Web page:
A Revolution in China
Part 1 of 1: Read the Background information on Sun Yat-sen’s revolution in China. Then analyse his quotes by answering the questions that follow.
In the early twentieth century China was ripe for a revolution. The Qing (Manchu) Dynasty was corrupt and weakening from within. Sun Yat-sen led a revolution to reform and modernize China. His revolution was built in part on Three Principles. In The Three Principles of the People, Sun Yat-sen explained the primary tenets of his political philosophy. The three principles were minzu or preserving Chinese national unity, minquan or protecting the people’s right to govern, and minsheng or preserving the economic well-being of the people. Some commentators have translated minzu, minquan, and minsheng, as nationalism, democracy, and socialism, but Sun argued that they were uniquely Chinese principles not taken from European ideas. Sun originally presented these principles as part of the struggle to overthrow the Manchu dynasty. He later refined them during the campaign to unify and rebuild China after World War I. The principles are so broad that political opponents have claimed to follow them while interpreting the principles in different ways. This version is from a 1921 speech to the National People’s or Kuomintang Party.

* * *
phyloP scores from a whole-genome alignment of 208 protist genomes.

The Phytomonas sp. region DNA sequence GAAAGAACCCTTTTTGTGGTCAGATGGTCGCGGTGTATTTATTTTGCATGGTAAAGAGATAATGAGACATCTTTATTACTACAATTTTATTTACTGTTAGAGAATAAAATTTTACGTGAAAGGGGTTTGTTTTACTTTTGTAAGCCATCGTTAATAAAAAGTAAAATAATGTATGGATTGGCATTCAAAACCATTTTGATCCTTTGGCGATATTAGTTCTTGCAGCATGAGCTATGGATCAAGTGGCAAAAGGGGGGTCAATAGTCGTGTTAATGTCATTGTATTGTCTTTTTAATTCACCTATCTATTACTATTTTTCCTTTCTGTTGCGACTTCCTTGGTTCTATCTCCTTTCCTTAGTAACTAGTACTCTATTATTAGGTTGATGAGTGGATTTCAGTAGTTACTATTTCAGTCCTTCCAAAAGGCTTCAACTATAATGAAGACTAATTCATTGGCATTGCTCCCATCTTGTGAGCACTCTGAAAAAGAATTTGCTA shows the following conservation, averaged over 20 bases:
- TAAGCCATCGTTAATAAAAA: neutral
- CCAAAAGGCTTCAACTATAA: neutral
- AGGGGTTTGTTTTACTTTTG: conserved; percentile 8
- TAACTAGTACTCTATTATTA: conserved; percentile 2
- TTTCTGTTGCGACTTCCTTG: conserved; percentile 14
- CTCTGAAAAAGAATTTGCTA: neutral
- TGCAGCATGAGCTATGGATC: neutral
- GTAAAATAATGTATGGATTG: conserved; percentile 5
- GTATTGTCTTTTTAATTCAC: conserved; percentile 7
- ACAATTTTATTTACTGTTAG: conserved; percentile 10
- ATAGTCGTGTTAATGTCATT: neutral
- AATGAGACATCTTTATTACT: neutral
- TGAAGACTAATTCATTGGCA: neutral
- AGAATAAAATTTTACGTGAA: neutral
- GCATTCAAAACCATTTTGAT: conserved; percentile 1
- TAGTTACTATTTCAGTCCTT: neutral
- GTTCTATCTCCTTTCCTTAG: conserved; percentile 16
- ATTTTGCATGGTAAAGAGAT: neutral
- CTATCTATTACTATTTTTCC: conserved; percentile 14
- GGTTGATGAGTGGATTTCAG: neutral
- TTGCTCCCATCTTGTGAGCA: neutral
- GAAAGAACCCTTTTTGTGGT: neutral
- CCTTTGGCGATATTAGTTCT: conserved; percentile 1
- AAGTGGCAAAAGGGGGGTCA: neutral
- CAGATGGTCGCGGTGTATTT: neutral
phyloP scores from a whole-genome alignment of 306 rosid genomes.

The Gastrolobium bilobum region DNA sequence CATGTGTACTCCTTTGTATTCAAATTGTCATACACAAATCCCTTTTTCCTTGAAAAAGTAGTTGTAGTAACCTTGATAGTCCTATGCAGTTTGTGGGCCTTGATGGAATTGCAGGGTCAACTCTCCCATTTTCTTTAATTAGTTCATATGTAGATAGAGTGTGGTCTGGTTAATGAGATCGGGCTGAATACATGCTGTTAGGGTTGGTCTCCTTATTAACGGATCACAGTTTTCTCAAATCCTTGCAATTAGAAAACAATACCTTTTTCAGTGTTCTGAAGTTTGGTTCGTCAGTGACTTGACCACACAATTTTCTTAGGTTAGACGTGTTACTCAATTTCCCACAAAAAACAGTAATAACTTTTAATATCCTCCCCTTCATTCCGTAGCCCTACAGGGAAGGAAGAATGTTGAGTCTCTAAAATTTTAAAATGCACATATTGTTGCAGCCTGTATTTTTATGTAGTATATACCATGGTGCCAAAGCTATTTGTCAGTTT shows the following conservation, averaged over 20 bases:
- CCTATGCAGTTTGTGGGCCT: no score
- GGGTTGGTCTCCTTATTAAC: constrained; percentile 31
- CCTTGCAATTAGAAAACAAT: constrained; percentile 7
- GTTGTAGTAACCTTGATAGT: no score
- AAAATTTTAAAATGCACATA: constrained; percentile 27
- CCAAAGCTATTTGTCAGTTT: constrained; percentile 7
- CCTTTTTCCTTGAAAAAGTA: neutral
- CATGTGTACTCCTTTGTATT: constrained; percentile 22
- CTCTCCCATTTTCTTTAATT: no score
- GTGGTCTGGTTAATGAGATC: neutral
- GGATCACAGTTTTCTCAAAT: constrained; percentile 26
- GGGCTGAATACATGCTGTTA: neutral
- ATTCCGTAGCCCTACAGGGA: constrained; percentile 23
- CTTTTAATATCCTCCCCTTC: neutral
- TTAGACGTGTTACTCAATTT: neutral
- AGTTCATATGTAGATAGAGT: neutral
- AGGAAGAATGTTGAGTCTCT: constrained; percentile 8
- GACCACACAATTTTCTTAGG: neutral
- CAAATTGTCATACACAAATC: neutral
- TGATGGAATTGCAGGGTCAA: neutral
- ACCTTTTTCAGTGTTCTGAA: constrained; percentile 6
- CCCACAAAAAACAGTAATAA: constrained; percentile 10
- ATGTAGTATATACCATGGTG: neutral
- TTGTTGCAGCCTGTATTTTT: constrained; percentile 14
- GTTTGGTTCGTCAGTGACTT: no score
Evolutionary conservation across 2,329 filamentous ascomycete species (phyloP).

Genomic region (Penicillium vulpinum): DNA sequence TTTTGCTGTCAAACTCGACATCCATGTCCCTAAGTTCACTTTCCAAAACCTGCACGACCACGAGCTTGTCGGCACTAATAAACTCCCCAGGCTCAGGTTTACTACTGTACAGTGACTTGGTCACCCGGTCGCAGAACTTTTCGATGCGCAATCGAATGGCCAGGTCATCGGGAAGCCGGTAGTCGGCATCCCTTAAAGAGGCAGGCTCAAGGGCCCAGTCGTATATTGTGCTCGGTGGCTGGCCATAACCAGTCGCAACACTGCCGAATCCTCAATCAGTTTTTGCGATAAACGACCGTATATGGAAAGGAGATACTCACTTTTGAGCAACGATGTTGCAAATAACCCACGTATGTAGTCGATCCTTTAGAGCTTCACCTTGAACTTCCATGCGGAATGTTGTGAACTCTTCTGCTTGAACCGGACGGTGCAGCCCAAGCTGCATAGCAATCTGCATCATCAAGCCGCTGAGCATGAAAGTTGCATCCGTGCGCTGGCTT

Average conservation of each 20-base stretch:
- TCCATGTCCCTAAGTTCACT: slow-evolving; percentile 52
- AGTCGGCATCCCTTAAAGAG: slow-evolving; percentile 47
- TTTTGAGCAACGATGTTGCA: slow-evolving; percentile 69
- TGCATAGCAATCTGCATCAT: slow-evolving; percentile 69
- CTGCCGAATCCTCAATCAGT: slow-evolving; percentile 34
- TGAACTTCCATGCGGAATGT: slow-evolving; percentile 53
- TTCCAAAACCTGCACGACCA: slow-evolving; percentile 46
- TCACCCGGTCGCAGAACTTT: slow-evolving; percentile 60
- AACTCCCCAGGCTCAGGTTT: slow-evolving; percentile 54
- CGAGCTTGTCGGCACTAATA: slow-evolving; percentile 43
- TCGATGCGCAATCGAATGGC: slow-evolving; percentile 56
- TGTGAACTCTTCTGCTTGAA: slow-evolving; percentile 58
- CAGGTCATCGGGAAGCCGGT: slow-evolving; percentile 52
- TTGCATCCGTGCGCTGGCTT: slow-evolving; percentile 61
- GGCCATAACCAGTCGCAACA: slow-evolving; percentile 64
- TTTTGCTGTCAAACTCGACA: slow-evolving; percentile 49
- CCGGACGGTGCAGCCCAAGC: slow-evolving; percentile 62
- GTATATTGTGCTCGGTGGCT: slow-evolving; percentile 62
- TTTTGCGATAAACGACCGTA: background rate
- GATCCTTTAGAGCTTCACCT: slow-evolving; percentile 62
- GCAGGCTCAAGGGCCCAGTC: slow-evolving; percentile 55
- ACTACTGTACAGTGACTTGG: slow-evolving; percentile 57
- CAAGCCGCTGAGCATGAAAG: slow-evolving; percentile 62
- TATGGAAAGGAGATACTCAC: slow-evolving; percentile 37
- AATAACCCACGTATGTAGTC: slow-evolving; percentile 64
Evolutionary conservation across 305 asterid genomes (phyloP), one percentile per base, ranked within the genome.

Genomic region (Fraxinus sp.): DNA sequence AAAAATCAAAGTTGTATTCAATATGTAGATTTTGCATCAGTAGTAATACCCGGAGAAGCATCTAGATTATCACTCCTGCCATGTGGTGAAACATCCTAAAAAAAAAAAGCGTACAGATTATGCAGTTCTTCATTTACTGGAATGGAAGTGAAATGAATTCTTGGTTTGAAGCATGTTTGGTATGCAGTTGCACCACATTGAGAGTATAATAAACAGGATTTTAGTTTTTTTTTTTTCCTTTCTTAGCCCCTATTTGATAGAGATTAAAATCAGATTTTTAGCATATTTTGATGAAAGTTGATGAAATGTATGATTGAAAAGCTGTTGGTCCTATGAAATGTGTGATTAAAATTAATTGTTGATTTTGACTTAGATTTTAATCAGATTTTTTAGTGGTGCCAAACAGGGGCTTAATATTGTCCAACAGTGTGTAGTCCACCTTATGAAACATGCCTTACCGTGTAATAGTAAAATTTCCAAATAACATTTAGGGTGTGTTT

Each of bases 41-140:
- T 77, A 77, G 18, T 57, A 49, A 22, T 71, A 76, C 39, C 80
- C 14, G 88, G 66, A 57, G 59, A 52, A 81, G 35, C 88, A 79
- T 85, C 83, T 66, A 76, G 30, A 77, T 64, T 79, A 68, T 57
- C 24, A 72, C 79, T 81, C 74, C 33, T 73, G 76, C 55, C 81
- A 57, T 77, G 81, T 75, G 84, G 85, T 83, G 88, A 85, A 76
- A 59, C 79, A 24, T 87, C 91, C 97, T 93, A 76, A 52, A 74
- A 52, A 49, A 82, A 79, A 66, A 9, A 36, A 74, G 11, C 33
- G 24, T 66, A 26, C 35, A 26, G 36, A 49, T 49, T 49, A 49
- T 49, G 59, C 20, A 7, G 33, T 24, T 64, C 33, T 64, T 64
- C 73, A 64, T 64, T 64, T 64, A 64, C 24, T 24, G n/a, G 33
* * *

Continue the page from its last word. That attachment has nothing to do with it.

“The watchword of the French Revolution was “Liberty”; the watchword of the American Revolution was “Independence”; the watchword of our Revolution is the “Three Principles of the People.” We spent much time and effort before we decided upon our watchword; we are not merely imitating others . . . The aims of the Chinese Revolution are different from the aims in foreign revolutions, and the methods we use must also be different.”
“Europeans rebelled and fought for liberty because they had had too little liberty. But we, because we have had too much liberty without any unity and resisting power, because we have become a sheet of loose sand and so have been invaded by foreign imperialism and oppressed by the economic control and trade wars of the Powers, without being able to resist, must break down individual liberty and become pressed together into an unyielding body like the firm rock which is formed by the addition of cement to sand.”
“Chinese today are enjoying so much freedom that they are showing the evils of freedom. This is true not merely in the schools but even in our Revolutionary Party. The reason why, from the overthrow of the Manchus until now, we have not been able to establish a government is just this misuse of freedom.”
- Sun Yat-sen claimed that the “watchwords” of the Chinese Revolution were unique to China. Why would this claim be an important political strategy?
- Why does Sun believe China suffers from too much freedom?
- In your opinion, are “The Three Principles of the People” uniquely Chinese ideas like Sun claimed or are they similar to the ideals that motivated European and American revolutions? Explain.